Sunday, November 06, 2011

Historic Flood Threatens Thailand’s Growth

CNN: Threat of Disease from Historic Flooding Looms in Thailand
FT: Thailand Slashes Growth Forecast After Floods
Herald Sun: Thai Authorities Warn of Electrocution
WSJ: Submerged Thailand Losing Out to Peers

On October 28th, the Bank of Thailand lowered its prediction for the country’s economic growth rate in 2011 from 4.1% to 2.6% due to ongoing flooding throughout the country. Uncharacteristically heavy rain since mid-July has caused Thailand’s worst flooding in fifty years resulting in $6 billion of damage, 427 deaths, and 2.2 million people displaced.

Although the capital city of Bangkok—accounting for 41% of the country’s $319 billion economy—has not flooded, the northern and western portions of the country are submerged in waist-high water contaminated with sewage, garbage, and dead animals. Health officials in Thailand warn that these areas will be susceptible to malaria, diarrhea, and other serious, but usually non-life threatening, diseases. Drowning and electrocution have caused most of the deaths so far, but these health risks threaten to kill many more.

The international community and the Thai government are attempting to ease the effects of the flooding by providing health safety information, mosquito nets, and money among other things. For its part, the Thai government has committed 50,000 military officers to help evacuate between 100,000 and 200,000 people to shelters across the country. The government has also pledged $25.97 billion to provide aid for those affected by the floods and to prevent future flooding.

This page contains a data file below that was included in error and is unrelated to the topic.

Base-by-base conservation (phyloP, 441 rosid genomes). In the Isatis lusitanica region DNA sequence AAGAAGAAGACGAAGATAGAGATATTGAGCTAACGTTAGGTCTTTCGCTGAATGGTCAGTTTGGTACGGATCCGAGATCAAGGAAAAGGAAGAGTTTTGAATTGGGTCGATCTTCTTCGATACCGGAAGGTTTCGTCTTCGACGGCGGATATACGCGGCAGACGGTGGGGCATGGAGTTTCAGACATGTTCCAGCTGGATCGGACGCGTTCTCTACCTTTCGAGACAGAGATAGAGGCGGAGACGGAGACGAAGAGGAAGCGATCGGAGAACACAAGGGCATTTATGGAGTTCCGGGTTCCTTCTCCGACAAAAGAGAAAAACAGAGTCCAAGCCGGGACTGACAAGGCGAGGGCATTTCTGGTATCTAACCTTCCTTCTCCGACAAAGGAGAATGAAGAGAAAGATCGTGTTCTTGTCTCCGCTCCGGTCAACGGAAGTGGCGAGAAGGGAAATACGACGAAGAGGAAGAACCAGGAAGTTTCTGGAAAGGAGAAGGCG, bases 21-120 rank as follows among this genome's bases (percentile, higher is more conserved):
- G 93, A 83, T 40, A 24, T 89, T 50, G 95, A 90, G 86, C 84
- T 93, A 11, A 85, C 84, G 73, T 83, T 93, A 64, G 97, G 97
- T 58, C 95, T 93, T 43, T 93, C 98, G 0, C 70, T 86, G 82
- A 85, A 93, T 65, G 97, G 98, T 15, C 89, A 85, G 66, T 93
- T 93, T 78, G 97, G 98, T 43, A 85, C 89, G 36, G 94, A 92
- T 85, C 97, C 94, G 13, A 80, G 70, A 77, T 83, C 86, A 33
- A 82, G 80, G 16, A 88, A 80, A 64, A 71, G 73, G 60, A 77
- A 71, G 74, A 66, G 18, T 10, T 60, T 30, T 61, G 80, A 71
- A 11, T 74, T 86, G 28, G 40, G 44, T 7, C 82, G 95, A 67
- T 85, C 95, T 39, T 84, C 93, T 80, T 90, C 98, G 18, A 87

Some submerged communities, however, believe the Thai government has not done enough to prevent damage. Villagers in one district dug ditches around a gate designed to keep floodwater in their community and out of central Bangkok. The government quickly refilled the ditches to prevent floodwater from pouring into Bangkok and assigned 100 police officers to watch over the gate 24 hours a day. The Thai government wants to keep central Bangkok dry because it is the engine of the Thai economy, but residents outside of Bangkok are understandably frustrated with the government’s priorities.

Not only have communities been devastated from the current flooding, but now some foreign investors are convinced that Thailand may no longer be a stable place to setup business. The flooding, coupled with recent political events, has distracted the Thai government from advancing necessary infrastructure projects that often attract foreign investment by lowering production costs. Foreign investors are important to the Thai economy because they create higher paying jobs and spend money in the local economy, both which increase employment and generate economic growth.

Although the economy is expected to recover to some degree due to government reconstruction and the rebuilding of major automobile plants which have been damaged by flooding, one economist believes that Thailand is at a tipping point in terms of its ability to attract foreign investors. Whether foreign investors will continue to locate in Thailand depends on whether Thailand can rebuild its infrastructure and ensure investors that it has taken important steps to prevent future flooding. The government will also face pressure from its citizens to provide immediate aid to flooded communities. Since Thailand has limited resources, the government must determine how much funding to allocate to short-term relief and long-term rebuilding. However, striking the correct balance will be difficult.

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